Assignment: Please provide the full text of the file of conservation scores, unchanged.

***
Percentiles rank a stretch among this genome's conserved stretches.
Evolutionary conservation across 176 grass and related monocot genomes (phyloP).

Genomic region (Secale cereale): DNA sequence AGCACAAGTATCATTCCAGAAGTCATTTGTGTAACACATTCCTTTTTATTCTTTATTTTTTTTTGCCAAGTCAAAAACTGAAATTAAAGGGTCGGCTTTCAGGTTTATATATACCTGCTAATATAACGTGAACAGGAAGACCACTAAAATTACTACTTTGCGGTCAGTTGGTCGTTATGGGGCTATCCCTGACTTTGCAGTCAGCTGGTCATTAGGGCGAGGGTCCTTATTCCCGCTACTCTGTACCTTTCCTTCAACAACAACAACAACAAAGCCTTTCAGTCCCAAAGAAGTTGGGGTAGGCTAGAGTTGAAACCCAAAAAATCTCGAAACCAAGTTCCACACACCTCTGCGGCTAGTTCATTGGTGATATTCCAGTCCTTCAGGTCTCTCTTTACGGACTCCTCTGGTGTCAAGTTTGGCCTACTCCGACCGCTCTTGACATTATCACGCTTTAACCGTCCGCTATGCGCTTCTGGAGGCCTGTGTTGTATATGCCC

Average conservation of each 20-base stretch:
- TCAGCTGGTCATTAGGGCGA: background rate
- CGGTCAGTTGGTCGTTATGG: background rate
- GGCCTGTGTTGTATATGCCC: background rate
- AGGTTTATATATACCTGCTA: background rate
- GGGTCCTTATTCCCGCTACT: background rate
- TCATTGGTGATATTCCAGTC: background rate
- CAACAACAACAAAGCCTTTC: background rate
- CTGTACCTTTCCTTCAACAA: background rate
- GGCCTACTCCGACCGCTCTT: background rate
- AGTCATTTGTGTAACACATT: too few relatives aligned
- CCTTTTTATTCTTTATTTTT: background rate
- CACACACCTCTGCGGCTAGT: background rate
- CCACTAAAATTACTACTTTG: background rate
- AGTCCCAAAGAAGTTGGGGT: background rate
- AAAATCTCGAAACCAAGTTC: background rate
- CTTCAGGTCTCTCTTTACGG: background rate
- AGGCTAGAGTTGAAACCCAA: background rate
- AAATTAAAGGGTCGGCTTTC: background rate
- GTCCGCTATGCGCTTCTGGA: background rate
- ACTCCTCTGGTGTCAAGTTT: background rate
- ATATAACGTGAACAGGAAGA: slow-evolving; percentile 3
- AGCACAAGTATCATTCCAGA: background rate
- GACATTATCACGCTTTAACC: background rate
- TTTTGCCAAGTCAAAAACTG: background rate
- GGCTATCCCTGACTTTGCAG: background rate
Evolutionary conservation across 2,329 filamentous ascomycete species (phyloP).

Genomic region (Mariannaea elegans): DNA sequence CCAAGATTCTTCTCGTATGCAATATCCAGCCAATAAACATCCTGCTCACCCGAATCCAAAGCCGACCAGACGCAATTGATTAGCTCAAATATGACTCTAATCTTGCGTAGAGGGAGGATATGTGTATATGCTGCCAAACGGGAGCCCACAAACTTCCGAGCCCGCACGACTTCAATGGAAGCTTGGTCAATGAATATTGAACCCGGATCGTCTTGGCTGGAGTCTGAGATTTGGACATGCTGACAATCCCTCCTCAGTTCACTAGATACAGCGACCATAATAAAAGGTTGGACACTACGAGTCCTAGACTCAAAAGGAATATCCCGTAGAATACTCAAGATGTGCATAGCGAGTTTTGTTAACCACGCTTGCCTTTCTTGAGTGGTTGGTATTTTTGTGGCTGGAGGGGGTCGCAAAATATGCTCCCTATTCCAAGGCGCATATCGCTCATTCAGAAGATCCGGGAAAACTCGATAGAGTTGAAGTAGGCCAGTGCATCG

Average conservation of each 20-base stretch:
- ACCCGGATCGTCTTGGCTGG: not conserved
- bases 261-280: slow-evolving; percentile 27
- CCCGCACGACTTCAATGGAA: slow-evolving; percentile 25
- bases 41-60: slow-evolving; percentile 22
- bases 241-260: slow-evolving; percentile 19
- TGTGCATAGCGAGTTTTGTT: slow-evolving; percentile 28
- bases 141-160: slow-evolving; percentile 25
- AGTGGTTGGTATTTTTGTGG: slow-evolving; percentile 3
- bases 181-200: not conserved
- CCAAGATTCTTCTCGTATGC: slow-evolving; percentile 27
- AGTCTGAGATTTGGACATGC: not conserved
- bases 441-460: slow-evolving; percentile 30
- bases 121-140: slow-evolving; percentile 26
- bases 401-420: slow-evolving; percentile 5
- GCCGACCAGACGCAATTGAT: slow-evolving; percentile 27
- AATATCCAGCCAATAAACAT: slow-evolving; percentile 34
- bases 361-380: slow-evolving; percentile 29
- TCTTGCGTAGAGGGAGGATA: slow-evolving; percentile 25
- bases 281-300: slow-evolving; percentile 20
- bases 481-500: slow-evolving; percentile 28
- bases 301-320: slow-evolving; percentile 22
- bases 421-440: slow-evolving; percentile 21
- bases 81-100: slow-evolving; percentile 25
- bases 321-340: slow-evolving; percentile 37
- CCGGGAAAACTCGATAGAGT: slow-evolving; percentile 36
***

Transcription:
Percentiles rank a stretch among this genome's conserved stretches.
Evolutionary conservation across 176 grass and related monocot genomes (phyloP).

Genomic region (Secale cereale): DNA sequence AGCACAAGTATCATTCCAGAAGTCATTTGTGTAACACATTCCTTTTTATTCTTTATTTTTTTTTGCCAAGTCAAAAACTGAAATTAAAGGGTCGGCTTTCAGGTTTATATATACCTGCTAATATAACGTGAACAGGAAGACCACTAAAATTACTACTTTGCGGTCAGTTGGTCGTTATGGGGCTATCCCTGACTTTGCAGTCAGCTGGTCATTAGGGCGAGGGTCCTTATTCCCGCTACTCTGTACCTTTCCTTCAACAACAACAACAACAAAGCCTTTCAGTCCCAAAGAAGTTGGGGTAGGCTAGAGTTGAAACCCAAAAAATCTCGAAACCAAGTTCCACACACCTCTGCGGCTAGTTCATTGGTGATATTCCAGTCCTTCAGGTCTCTCTTTACGGACTCCTCTGGTGTCAAGTTTGGCCTACTCCGACCGCTCTTGACATTATCACGCTTTAACCGTCCGCTATGCGCTTCTGGAGGCCTGTGTTGTATATGCCC

Average conservation of each 20-base stretch:
- TCAGCTGGTCATTAGGGCGA: background rate
- CGGTCAGTTGGTCGTTATGG: background rate
- GGCCTGTGTTGTATATGCCC: background rate
- AGGTTTATATATACCTGCTA: background rate
- GGGTCCTTATTCCCGCTACT: background rate
- TCATTGGTGATATTCCAGTC: background rate
- CAACAACAACAAAGCCTTTC: background rate
- CTGTACCTTTCCTTCAACAA: background rate
- GGCCTACTCCGACCGCTCTT: background rate
- AGTCATTTGTGTAACACATT: too few relatives aligned
- CCTTTTTATTCTTTATTTTT: background rate
- CACACACCTCTGCGGCTAGT: background rate
- CCACTAAAATTACTACTTTG: background rate
- AGTCCCAAAGAAGTTGGGGT: background rate
- AAAATCTCGAAACCAAGTTC: background rate
- CTTCAGGTCTCTCTTTACGG: background rate
- AGGCTAGAGTTGAAACCCAA: background rate
- AAATTAAAGGGTCGGCTTTC: background rate
- GTCCGCTATGCGCTTCTGGA: background rate
- ACTCCTCTGGTGTCAAGTTT: background rate
- ATATAACGTGAACAGGAAGA: slow-evolving; percentile 3
- AGCACAAGTATCATTCCAGA: background rate
- GACATTATCACGCTTTAACC: background rate
- TTTTGCCAAGTCAAAAACTG: background rate
- GGCTATCCCTGACTTTGCAG: background rate
Evolutionary conservation across 2,329 filamentous ascomycete species (phyloP).

Genomic region (Mariannaea elegans): DNA sequence CCAAGATTCTTCTCGTATGCAATATCCAGCCAATAAACATCCTGCTCACCCGAATCCAAAGCCGACCAGACGCAATTGATTAGCTCAAATATGACTCTAATCTTGCGTAGAGGGAGGATATGTGTATATGCTGCCAAACGGGAGCCCACAAACTTCCGAGCCCGCACGACTTCAATGGAAGCTTGGTCAATGAATATTGAACCCGGATCGTCTTGGCTGGAGTCTGAGATTTGGACATGCTGACAATCCCTCCTCAGTTCACTAGATACAGCGACCATAATAAAAGGTTGGACACTACGAGTCCTAGACTCAAAAGGAATATCCCGTAGAATACTCAAGATGTGCATAGCGAGTTTTGTTAACCACGCTTGCCTTTCTTGAGTGGTTGGTATTTTTGTGGCTGGAGGGGGTCGCAAAATATGCTCCCTATTCCAAGGCGCATATCGCTCATTCAGAAGATCCGGGAAAACTCGATAGAGTTGAAGTAGGCCAGTGCATCG

Average conservation of each 20-base stretch:
- ACCCGGATCGTCTTGGCTGG: not conserved
- bases 261-280: slow-evolving; percentile 27
- CCCGCACGACTTCAATGGAA: slow-evolving; percentile 25
- bases 41-60: slow-evolving; percentile 22
- bases 241-260: slow-evolving; percentile 19
- TGTGCATAGCGAGTTTTGTT: slow-evolving; percentile 28
- bases 141-160: slow-evolving; percentile 25
- AGTGGTTGGTATTTTTGTGG: slow-evolving; percentile 3
- bases 181-200: not conserved
- CCAAGATTCTTCTCGTATGC: slow-evolving; percentile 27
- AGTCTGAGATTTGGACATGC: not conserved
- bases 441-460: slow-evolving; percentile 30
- bases 121-140: slow-evolving; percentile 26
- bases 401-420: slow-evolving; percentile 5
- GCCGACCAGACGCAATTGAT: slow-evolving; percentile 27
- AATATCCAGCCAATAAACAT: slow-evolving; percentile 34
- bases 361-380: slow-evolving; percentile 29
- TCTTGCGTAGAGGGAGGATA: slow-evolving; percentile 25
- bases 281-300: slow-evolving; percentile 20
- bases 481-500: slow-evolving; percentile 28
- bases 301-320: slow-evolving; percentile 22
- bases 421-440: slow-evolving; percentile 21
- bases 81-100: slow-evolving; percentile 25
- bases 321-340: slow-evolving; percentile 37
- CCGGGAAAACTCGATAGAGT: slow-evolving; percentile 36